Hi Patricio, Thanks for this post. The Ebola outbreak in West Africa does reinforce the importance of multi-sector engagement embedded in the One Health approach. Of course, it can be challenging enough to get the human health and domestic animal health experts collaborating. It is often much more difficult to facilitate communication between the health sector and agencies charged with addressing wildlife management or environmental planning. Outbreaks like the current one serve as important reminders that emergency planning exercises, routine communications, and confidence-building activities among the various health and environment actors at all levels are essential to anticipate problems and enable fruitful collaboration when emergencies do occur.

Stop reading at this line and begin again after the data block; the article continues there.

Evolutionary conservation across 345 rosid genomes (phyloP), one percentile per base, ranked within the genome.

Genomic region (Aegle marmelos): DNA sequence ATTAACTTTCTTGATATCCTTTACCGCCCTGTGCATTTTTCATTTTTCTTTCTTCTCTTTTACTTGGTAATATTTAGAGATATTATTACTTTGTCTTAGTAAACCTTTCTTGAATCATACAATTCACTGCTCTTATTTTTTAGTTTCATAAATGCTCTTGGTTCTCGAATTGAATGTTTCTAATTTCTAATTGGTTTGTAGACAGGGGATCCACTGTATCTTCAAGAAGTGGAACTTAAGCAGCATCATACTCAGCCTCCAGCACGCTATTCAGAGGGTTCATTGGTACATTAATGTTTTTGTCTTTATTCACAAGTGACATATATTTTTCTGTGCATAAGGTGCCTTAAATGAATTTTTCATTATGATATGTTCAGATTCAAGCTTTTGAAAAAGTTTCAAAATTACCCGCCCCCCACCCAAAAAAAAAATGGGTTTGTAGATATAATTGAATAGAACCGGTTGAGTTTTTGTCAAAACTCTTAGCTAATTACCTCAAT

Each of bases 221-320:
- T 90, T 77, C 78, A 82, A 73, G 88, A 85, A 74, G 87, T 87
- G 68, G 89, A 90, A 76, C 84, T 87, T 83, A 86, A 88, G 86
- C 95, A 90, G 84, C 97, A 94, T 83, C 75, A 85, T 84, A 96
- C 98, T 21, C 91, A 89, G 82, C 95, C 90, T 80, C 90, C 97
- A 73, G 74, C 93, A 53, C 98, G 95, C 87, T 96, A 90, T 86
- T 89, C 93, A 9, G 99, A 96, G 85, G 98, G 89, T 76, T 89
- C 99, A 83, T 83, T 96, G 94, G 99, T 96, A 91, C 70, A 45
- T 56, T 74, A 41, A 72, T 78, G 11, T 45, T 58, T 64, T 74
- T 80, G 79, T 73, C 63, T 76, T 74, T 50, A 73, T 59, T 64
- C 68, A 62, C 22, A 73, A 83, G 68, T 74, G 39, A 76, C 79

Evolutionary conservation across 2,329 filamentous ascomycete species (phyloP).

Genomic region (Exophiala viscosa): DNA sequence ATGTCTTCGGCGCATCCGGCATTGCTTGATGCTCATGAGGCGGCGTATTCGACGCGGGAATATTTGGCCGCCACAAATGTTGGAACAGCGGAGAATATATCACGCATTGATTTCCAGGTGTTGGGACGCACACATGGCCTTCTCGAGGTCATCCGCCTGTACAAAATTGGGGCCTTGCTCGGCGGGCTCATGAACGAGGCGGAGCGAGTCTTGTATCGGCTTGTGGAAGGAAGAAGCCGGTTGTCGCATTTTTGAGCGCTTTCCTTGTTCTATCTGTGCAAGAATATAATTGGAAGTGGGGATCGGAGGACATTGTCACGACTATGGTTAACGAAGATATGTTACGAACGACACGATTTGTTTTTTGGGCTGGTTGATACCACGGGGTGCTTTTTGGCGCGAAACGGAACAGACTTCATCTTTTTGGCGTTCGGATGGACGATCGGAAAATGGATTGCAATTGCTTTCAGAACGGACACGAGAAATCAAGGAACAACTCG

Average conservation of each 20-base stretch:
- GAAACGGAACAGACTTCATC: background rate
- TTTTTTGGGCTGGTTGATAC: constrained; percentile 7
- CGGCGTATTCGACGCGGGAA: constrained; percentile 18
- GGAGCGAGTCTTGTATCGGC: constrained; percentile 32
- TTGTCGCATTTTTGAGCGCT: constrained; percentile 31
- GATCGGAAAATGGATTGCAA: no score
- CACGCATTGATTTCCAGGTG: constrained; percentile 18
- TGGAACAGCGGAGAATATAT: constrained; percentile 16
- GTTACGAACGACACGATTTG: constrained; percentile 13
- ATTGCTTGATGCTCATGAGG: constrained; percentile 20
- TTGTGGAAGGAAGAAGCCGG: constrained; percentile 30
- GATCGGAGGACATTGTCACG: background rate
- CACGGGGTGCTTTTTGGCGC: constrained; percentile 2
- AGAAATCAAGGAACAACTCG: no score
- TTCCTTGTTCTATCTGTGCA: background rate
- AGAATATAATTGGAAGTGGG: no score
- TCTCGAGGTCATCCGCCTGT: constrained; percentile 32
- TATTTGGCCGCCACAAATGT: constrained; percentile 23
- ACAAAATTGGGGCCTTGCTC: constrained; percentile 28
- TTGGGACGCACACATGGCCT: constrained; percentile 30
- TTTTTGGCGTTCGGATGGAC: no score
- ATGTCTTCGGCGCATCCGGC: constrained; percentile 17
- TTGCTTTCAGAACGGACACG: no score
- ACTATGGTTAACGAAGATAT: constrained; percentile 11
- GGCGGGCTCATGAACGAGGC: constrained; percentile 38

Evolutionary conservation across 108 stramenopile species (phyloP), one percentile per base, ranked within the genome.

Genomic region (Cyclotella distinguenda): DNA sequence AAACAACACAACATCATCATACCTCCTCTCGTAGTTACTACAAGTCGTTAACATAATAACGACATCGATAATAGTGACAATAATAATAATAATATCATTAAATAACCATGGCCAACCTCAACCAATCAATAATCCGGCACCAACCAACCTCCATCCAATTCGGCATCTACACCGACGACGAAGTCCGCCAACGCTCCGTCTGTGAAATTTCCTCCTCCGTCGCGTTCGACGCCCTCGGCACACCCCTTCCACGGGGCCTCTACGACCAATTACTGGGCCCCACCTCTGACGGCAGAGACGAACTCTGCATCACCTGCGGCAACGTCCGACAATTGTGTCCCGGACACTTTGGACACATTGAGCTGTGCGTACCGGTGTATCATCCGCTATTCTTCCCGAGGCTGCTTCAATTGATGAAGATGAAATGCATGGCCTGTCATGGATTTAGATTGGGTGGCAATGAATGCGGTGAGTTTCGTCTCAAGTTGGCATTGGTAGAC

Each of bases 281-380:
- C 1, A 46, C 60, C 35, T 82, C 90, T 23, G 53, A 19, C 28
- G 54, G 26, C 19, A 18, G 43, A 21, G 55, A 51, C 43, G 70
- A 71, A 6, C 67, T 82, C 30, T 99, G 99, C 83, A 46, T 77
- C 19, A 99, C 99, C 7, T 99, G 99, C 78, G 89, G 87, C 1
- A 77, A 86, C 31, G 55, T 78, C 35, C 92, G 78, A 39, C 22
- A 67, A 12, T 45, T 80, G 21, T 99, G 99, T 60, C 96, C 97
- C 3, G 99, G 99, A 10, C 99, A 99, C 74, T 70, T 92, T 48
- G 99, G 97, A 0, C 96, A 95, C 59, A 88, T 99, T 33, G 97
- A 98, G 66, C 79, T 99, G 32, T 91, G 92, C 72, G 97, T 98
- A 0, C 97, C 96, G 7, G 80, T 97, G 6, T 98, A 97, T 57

The outbreak – and the number of health care providers who have become infected -- also underscore the importance of making improved water, sanitation facilities, and hygiene materials available at all health care facilities – from the community clinic to the district hospital. All too often one hears that installation of WASH facilities is not the health institution’s responsibility or must be funded from a different pot of money. Governments and development partners can implement policies that all new health facilities built or supported must count on adequate WASH facilities, and they can develop a schedule to retrofit older ones, as well.